As the recent incident involving the Myanmar leader highlights, the powerful social media can transform the complex world into a picture drawn in only black and white.
Over the last several days a post has been making the rounds on social media attacking Aung San Suu Kyi for “unabashed racism” and harbouring an anti-Muslim sentiment. The source of the controversy appears to be some articles in British newspaper The Independent, one of which was headlined Aung San Suu Kyi: What the ‘interviewed by Muslim’ BBC Today programme comment can tell us about her views.
This was picked up by many people across social media, most notably by Columbia University professor Hamid Dabashi who posted an attack on the Myanmar politician on his Facebook page. He references an article in Pakistan’s Tribune Express, titled Anti-Muslim spat: Myanmar’s leader Suu Kyi loses cool with BBC’s Mishal Husain. The post garnered many comments, all concurring with Dabashi’s view that the incident demonstrates unambiguously Suu Kyi’s supposed “unabashed anti-Muslim racism.”
Rather, a quick review of the evidence demonstrates, yet again, how sensationalist headlines and uncritical re-posting and commentary can allow social media and Internet journalism to mislead rather than educate.
In this case, it is disappointing that some have so readily shared and re-posted what appears to be at best unsubstantiated hearsay and what in my view is an unjustified attack on Suu Kyi. I have watched the YouTube segment of her interview with BBC reporter Mishal Husain. I found it neither “tense” nor “torrid”, tabloid terms used by The Independent to describe the interview. In my view, her answers to an extremely difficult topic (Muslim-Buddhist relations in Myanmar) were measured and well thought out. The question of whether murderous attacks on a social group constitutes ethnic cleansing or genocide involves complex legal aspects as well as moral ones, recognition of which in no way reduces the significance of these attacks. As for the source of her alleged comment expressing an anti-Muslim prejudice, Peter Popham writes in The Independent: “After a torrid interview with Mishal Husain for the Today programme, she was reportedly heard to say angrily, ‘No-one told me I was going to be interviewed by a Muslim.’ I was told this by a reliable source and quoted it in my new book, The Lady and the Generals.” Moreover, neither Husain nor Suu Kyi have commented on this nor was Suu Kyi asked for a comment. Who the “reliable source” is, is not mentioned.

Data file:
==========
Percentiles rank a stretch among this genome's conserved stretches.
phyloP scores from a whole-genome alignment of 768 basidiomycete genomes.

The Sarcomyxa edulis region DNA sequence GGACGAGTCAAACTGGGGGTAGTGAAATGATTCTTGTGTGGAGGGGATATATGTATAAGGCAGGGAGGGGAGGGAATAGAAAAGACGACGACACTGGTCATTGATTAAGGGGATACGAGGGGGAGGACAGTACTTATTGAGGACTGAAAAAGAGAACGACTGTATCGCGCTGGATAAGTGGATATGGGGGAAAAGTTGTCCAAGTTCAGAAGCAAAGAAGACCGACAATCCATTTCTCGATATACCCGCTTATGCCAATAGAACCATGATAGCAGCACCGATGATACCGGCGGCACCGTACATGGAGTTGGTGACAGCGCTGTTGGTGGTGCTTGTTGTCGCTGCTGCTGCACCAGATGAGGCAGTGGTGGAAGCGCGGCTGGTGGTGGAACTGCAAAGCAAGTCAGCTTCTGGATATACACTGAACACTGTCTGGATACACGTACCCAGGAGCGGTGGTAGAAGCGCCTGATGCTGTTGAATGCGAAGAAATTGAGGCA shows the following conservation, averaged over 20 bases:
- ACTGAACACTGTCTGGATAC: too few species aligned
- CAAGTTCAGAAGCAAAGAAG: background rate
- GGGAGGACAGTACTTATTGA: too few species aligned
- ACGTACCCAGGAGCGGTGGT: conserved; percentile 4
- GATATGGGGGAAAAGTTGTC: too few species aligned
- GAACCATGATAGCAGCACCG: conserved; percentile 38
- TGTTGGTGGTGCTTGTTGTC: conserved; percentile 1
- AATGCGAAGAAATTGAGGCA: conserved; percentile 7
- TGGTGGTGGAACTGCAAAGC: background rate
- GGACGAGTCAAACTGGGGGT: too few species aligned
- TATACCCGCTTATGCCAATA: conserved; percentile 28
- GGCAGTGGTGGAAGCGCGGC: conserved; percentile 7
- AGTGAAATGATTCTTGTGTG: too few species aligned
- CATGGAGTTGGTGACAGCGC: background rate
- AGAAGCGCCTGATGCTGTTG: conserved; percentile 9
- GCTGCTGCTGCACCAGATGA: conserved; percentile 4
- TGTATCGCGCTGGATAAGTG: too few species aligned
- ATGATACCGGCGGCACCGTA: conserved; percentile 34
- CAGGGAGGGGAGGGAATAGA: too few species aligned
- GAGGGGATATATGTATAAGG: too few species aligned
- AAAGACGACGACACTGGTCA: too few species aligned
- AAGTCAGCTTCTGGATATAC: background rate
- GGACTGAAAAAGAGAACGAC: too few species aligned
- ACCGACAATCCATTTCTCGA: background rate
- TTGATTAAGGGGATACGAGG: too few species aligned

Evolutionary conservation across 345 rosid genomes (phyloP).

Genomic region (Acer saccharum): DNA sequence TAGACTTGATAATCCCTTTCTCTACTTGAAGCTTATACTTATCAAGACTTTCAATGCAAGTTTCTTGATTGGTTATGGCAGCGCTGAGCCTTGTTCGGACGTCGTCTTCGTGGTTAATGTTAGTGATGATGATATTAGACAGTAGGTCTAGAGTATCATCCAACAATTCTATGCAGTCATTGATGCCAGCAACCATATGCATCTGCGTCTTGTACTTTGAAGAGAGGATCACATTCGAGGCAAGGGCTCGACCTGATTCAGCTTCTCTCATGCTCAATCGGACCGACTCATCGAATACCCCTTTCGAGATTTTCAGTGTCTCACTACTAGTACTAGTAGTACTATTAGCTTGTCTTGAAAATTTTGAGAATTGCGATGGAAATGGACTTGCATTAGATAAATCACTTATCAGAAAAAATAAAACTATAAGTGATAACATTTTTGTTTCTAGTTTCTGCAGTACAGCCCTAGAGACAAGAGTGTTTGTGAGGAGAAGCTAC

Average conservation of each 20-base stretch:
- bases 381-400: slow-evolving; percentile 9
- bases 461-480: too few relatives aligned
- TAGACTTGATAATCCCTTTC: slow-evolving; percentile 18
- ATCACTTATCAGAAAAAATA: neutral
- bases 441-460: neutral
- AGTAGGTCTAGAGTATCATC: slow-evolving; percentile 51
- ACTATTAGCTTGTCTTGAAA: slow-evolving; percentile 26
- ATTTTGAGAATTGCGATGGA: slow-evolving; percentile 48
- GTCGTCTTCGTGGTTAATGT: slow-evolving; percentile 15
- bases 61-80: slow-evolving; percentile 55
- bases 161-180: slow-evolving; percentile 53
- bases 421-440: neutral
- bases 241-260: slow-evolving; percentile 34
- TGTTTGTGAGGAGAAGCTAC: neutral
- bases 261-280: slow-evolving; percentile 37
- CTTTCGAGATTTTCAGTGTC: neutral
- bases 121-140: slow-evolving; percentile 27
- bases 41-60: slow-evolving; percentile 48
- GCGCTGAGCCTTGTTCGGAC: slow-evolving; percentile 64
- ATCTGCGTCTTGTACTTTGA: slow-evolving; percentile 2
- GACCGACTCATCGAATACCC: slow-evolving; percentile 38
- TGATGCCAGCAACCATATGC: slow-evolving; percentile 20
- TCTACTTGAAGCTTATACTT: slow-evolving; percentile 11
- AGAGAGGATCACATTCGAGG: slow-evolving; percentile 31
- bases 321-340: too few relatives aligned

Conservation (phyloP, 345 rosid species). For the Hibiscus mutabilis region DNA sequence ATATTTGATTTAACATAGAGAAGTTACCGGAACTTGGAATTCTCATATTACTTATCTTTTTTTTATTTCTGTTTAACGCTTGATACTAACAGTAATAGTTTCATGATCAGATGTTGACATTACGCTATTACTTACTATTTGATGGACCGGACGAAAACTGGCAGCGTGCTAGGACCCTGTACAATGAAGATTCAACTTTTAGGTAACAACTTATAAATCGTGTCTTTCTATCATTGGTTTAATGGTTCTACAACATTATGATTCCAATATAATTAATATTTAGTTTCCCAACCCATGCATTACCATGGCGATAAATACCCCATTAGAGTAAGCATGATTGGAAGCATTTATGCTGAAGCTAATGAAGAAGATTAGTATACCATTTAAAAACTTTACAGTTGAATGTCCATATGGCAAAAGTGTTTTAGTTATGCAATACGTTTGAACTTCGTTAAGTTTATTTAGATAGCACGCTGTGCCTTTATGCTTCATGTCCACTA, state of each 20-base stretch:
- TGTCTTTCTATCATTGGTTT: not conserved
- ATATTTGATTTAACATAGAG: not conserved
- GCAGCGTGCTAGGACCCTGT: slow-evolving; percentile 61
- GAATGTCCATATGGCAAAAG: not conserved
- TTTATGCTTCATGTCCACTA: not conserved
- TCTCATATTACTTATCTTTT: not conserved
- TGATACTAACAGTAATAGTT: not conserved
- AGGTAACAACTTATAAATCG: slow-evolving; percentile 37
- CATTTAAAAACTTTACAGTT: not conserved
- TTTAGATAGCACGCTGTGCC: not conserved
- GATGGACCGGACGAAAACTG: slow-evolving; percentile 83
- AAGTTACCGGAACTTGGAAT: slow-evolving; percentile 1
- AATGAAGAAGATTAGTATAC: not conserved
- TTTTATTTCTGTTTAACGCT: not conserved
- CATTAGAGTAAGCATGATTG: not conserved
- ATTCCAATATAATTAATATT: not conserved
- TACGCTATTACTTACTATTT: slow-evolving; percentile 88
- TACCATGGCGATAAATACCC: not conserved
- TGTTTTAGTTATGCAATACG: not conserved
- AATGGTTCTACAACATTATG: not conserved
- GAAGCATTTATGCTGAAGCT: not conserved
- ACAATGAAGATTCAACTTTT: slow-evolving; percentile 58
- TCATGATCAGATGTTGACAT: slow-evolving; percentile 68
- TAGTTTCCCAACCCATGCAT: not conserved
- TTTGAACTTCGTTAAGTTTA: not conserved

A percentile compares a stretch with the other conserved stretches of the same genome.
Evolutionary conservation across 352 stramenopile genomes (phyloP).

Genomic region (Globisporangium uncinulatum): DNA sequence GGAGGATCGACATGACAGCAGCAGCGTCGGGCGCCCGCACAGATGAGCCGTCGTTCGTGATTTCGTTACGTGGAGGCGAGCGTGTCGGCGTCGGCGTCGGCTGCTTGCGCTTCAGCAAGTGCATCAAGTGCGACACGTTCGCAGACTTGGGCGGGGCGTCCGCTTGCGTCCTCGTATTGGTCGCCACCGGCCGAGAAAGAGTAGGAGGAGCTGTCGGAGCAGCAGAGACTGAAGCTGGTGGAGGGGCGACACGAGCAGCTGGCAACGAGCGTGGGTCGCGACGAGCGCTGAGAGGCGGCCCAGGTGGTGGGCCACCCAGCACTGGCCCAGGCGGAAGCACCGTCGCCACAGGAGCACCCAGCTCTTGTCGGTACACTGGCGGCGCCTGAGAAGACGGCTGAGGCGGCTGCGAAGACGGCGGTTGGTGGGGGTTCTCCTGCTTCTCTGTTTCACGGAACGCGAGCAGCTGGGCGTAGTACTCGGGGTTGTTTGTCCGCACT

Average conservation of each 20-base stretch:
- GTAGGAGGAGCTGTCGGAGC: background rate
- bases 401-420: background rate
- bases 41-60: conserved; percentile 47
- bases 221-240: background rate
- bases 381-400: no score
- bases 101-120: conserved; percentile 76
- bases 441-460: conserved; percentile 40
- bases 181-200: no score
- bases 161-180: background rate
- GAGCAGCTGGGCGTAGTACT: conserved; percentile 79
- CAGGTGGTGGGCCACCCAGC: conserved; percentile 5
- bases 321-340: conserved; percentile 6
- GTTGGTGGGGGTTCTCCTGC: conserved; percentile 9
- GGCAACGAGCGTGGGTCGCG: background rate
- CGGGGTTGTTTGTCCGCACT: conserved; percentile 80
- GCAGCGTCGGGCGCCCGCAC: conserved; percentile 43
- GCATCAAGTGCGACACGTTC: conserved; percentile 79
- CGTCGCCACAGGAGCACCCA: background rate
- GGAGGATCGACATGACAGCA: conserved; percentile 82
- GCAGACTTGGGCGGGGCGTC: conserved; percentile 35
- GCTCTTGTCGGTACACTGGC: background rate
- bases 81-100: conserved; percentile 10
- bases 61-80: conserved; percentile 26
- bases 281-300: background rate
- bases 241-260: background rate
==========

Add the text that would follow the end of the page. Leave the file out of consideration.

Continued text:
More importantly, even if she did say those words, what after all might they imply? Dabashi has written eloquently elsewhere on the importance of recognising nuance and ambiguity in discourse, of which context is surely an integral part. But here he seems to have overlooked his own counsel. The context of the utterance in question is crucial – why for example might it matter that the interviewer is Muslim? In fact, Popham offers a plausible explanation having nothing directly to do with religious matters, pointing instead to the highly constrained nature of the democracy movement in Myanmar. The fact is, based on the reported evidence, we simply don’t know fully what the context was. Until we do, I think it best to refrain from heaping calumny on a public figure who, until proven otherwise, deserves our respect.
It is disheartening that many of the comments on Dabashi’s Facebook post endorsed the original claim, apparently without checking for themselves and relying on secondhand sources, such as the Tribune Express piece, which taken by itself could hardly be relied upon as providing a decisive interpretation, in this case especially.
Such is the fate of ambiguity in the world of social media, where with one iteration of likes and clicks the world of tragic paradoxes is easily transformed into a picture drawn in only black and white.
Kian Tajbakhsh is a visiting professor at Columbia University.